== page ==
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Why I Marched

When I was a little girl and again as a young woman dreaming about having children I never, ever, even for a heartbeat imagined that I would ever be the mother of someone who had killed somebody. But I am. There in Iraq in the dusty, sun-baked rubble that was once the City of Mosques, Ar Ramadi, Iraq, my son repeatedly engaged an enemy, sighted down the barrel of his weapon, opened fire and ended lives.

John, now a corporal in the Marine Corp, returned from his second tour in Iraq in March. The transition from patrolling Route Michigan, one of the most dangerous highways in the world, to visiting with his mother in Oregon was more difficult than I would have thought.

Once, while chatting about his future, his plans, his experiences, the lid of a large dumpster at a nearby building slammed shut. John catapulted to his feet. His instincts, his brain, ready, alert, searching, assessing, calculating. His body was coiled and tense. The flesh on his face flattened against his skull and a vein appeared on his forehead, pulsing. His hands appeared to reach for a machine gun that was, thankfully, not slung over his shoulder.

The moment lasted only nano-seconds before he realized he wasn’t in Iraq. Yet, in less than a second his face had registered fear, anger, hatred, relief and finally self-deprecation. My heart ached as I watched him.

Knowing I was powerless to erase the experiences and memories that led to my son’s reaction, I entered the anti-war arena. Many other things have contributed to my emergence as an opponent of this war. My son’s near brushes with death. My belief that my son and his fellow warriors are being used as targets and security guards to allow Halliburton and similar corporations and individuals to plunder the assets of Iraq. The anger I feel when I see the burden this war has permanently imprinted upon my son. Knowing that the war had no basis in fact, that my son and his fellow Marines and soldiers are being used have all contributed to why I went to Washington, DC last weekend.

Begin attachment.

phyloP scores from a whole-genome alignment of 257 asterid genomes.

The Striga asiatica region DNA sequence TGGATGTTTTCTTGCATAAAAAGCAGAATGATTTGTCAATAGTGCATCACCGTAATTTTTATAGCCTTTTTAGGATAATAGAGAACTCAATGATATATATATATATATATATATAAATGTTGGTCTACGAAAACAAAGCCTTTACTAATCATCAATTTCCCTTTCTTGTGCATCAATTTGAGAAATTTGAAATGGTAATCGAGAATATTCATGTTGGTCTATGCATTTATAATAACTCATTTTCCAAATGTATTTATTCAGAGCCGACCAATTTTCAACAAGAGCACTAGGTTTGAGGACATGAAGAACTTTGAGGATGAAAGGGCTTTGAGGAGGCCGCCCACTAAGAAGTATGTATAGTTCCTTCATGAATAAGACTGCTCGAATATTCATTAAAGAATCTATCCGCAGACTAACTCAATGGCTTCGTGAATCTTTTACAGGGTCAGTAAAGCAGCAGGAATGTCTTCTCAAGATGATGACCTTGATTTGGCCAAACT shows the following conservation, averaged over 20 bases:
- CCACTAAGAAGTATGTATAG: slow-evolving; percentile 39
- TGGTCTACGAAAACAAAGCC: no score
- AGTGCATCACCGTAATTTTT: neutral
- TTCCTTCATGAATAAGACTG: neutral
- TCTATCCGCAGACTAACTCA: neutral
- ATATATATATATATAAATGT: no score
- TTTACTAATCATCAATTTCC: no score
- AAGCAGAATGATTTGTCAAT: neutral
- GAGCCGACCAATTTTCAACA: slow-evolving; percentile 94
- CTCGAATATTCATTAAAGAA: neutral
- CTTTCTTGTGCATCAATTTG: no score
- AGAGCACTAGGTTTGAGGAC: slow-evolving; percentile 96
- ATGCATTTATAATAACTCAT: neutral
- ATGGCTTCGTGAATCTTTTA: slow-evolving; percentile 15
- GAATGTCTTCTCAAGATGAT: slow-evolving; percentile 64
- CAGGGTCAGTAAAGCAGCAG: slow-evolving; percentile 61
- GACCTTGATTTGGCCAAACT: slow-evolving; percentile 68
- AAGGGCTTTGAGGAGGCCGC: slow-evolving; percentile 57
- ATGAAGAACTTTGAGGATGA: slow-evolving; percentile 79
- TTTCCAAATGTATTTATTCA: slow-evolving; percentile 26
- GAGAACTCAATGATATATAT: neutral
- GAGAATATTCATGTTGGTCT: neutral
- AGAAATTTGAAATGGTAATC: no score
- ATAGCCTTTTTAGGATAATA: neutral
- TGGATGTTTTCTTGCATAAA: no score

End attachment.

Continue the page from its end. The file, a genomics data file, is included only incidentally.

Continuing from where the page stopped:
All of those reasons, while valid, merely add salt to the wound. Nothing has the motivational power of knowing my own issue has taken a life — taken lives does. Not that I blame my son. How could I? John was thrust into the horrible circumstance of war, of killing or being killed. Of killing or believing that your inaction allowed the death of your best buddy. No, I blame myself because I did nothing to try and prevent this war beyond voicing my skepticism to the voiceless, deaf walls of my home.

And, yes, I blame this administration.

This weekend I marched in Washington DC with as many as 500,000 or as little as 150,000 people depending upon whether you believe C-SPAN or CNN. As I marched I met many other Oregonians along the way. Weaving through the throng I met other Marine moms, some with their sons deploying for their first tour and I wished I had had the forethought to do something, anything, before my son went to war.

When my son deployed for his first tour, my thirst for information finally led me into the world of independent journalism and blogging and I am no longer constrained by the bland dispatches of AP wirefeeds and the handfed releases from the White House and the Pentagon that are presented as news by the mainstream media. Information is power and I no longer feel as powerless to effect change as I once did. It is with this mind set that I marched on Washington, last Saturday.